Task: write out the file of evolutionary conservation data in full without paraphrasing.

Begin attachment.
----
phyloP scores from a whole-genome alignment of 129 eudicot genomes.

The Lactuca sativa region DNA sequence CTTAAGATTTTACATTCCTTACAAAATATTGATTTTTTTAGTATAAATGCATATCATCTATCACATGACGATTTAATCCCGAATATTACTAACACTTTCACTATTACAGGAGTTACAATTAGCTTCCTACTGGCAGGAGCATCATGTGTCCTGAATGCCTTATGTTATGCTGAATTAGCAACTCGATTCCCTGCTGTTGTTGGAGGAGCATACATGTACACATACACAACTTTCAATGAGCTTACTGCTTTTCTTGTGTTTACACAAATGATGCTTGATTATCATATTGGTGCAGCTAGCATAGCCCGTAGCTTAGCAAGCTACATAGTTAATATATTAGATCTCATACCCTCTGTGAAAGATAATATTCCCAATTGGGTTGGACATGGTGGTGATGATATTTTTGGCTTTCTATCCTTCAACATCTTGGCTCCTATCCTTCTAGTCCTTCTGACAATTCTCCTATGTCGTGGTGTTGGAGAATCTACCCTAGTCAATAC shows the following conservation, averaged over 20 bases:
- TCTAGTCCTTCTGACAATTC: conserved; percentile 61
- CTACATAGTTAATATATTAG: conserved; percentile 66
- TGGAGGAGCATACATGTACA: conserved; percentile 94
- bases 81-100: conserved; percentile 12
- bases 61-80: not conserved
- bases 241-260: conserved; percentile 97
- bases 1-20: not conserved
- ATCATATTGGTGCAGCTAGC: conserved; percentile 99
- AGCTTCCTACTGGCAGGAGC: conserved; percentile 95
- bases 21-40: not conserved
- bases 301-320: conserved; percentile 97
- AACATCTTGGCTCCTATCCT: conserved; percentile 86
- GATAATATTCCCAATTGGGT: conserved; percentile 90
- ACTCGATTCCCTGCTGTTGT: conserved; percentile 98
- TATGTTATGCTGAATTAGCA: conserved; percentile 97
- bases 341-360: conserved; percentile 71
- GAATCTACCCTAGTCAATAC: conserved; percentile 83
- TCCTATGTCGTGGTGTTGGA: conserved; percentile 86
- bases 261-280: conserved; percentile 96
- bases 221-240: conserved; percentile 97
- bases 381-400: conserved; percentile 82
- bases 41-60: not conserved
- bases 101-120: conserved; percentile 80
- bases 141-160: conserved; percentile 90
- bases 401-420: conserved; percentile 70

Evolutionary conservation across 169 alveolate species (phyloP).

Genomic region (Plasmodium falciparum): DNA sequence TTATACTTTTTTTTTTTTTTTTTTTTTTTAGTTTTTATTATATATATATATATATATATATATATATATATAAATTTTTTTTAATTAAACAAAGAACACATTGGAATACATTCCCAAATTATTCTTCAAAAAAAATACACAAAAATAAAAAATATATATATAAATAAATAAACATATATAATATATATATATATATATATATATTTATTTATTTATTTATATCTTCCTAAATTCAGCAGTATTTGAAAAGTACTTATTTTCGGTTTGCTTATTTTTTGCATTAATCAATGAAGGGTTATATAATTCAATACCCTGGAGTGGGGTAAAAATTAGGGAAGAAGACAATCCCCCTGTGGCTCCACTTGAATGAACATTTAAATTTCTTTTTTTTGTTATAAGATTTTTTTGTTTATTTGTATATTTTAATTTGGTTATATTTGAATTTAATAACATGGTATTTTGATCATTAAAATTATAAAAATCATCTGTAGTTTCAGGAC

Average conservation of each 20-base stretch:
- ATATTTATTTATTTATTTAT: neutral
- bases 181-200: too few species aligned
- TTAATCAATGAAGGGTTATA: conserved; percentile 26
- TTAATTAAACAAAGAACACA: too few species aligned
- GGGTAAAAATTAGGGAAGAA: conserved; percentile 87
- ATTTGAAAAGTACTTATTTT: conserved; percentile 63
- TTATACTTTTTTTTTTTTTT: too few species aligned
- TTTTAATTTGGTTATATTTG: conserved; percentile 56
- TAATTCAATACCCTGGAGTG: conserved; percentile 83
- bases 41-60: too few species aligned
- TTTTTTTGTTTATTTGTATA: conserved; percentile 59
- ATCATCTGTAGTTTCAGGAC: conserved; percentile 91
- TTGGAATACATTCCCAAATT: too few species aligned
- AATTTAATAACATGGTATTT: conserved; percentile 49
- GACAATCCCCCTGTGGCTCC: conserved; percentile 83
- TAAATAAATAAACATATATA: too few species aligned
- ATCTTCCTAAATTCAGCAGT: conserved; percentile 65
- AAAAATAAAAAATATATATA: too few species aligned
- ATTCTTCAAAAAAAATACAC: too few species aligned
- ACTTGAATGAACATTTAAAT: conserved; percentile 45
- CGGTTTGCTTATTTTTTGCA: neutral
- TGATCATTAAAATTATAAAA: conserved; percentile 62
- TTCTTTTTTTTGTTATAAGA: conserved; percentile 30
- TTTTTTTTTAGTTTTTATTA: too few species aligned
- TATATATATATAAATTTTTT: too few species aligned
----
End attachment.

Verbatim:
phyloP scores from a whole-genome alignment of 129 eudicot genomes.

The Lactuca sativa region DNA sequence CTTAAGATTTTACATTCCTTACAAAATATTGATTTTTTTAGTATAAATGCATATCATCTATCACATGACGATTTAATCCCGAATATTACTAACACTTTCACTATTACAGGAGTTACAATTAGCTTCCTACTGGCAGGAGCATCATGTGTCCTGAATGCCTTATGTTATGCTGAATTAGCAACTCGATTCCCTGCTGTTGTTGGAGGAGCATACATGTACACATACACAACTTTCAATGAGCTTACTGCTTTTCTTGTGTTTACACAAATGATGCTTGATTATCATATTGGTGCAGCTAGCATAGCCCGTAGCTTAGCAAGCTACATAGTTAATATATTAGATCTCATACCCTCTGTGAAAGATAATATTCCCAATTGGGTTGGACATGGTGGTGATGATATTTTTGGCTTTCTATCCTTCAACATCTTGGCTCCTATCCTTCTAGTCCTTCTGACAATTCTCCTATGTCGTGGTGTTGGAGAATCTACCCTAGTCAATAC shows the following conservation, averaged over 20 bases:
- TCTAGTCCTTCTGACAATTC: conserved; percentile 61
- CTACATAGTTAATATATTAG: conserved; percentile 66
- TGGAGGAGCATACATGTACA: conserved; percentile 94
- bases 81-100: conserved; percentile 12
- bases 61-80: not conserved
- bases 241-260: conserved; percentile 97
- bases 1-20: not conserved
- ATCATATTGGTGCAGCTAGC: conserved; percentile 99
- AGCTTCCTACTGGCAGGAGC: conserved; percentile 95
- bases 21-40: not conserved
- bases 301-320: conserved; percentile 97
- AACATCTTGGCTCCTATCCT: conserved; percentile 86
- GATAATATTCCCAATTGGGT: conserved; percentile 90
- ACTCGATTCCCTGCTGTTGT: conserved; percentile 98
- TATGTTATGCTGAATTAGCA: conserved; percentile 97
- bases 341-360: conserved; percentile 71
- GAATCTACCCTAGTCAATAC: conserved; percentile 83
- TCCTATGTCGTGGTGTTGGA: conserved; percentile 86
- bases 261-280: conserved; percentile 96
- bases 221-240: conserved; percentile 97
- bases 381-400: conserved; percentile 82
- bases 41-60: not conserved
- bases 101-120: conserved; percentile 80
- bases 141-160: conserved; percentile 90
- bases 401-420: conserved; percentile 70

Evolutionary conservation across 169 alveolate species (phyloP).

Genomic region (Plasmodium falciparum): DNA sequence TTATACTTTTTTTTTTTTTTTTTTTTTTTAGTTTTTATTATATATATATATATATATATATATATATATATAAATTTTTTTTAATTAAACAAAGAACACATTGGAATACATTCCCAAATTATTCTTCAAAAAAAATACACAAAAATAAAAAATATATATATAAATAAATAAACATATATAATATATATATATATATATATATATTTATTTATTTATTTATATCTTCCTAAATTCAGCAGTATTTGAAAAGTACTTATTTTCGGTTTGCTTATTTTTTGCATTAATCAATGAAGGGTTATATAATTCAATACCCTGGAGTGGGGTAAAAATTAGGGAAGAAGACAATCCCCCTGTGGCTCCACTTGAATGAACATTTAAATTTCTTTTTTTTGTTATAAGATTTTTTTGTTTATTTGTATATTTTAATTTGGTTATATTTGAATTTAATAACATGGTATTTTGATCATTAAAATTATAAAAATCATCTGTAGTTTCAGGAC

Average conservation of each 20-base stretch:
- ATATTTATTTATTTATTTAT: neutral
- bases 181-200: too few species aligned
- TTAATCAATGAAGGGTTATA: conserved; percentile 26
- TTAATTAAACAAAGAACACA: too few species aligned
- GGGTAAAAATTAGGGAAGAA: conserved; percentile 87
- ATTTGAAAAGTACTTATTTT: conserved; percentile 63
- TTATACTTTTTTTTTTTTTT: too few species aligned
- TTTTAATTTGGTTATATTTG: conserved; percentile 56
- TAATTCAATACCCTGGAGTG: conserved; percentile 83
- bases 41-60: too few species aligned
- TTTTTTTGTTTATTTGTATA: conserved; percentile 59
- ATCATCTGTAGTTTCAGGAC: conserved; percentile 91
- TTGGAATACATTCCCAAATT: too few species aligned
- AATTTAATAACATGGTATTT: conserved; percentile 49
- GACAATCCCCCTGTGGCTCC: conserved; percentile 83
- TAAATAAATAAACATATATA: too few species aligned
- ATCTTCCTAAATTCAGCAGT: conserved; percentile 65
- AAAAATAAAAAATATATATA: too few species aligned
- ATTCTTCAAAAAAAATACAC: too few species aligned
- ACTTGAATGAACATTTAAAT: conserved; percentile 45
- CGGTTTGCTTATTTTTTGCA: neutral
- TGATCATTAAAATTATAAAA: conserved; percentile 62
- TTCTTTTTTTTGTTATAAGA: conserved; percentile 30
- TTTTTTTTTAGTTTTTATTA: too few species aligned
- TATATATATATAAATTTTTT: too few species aligned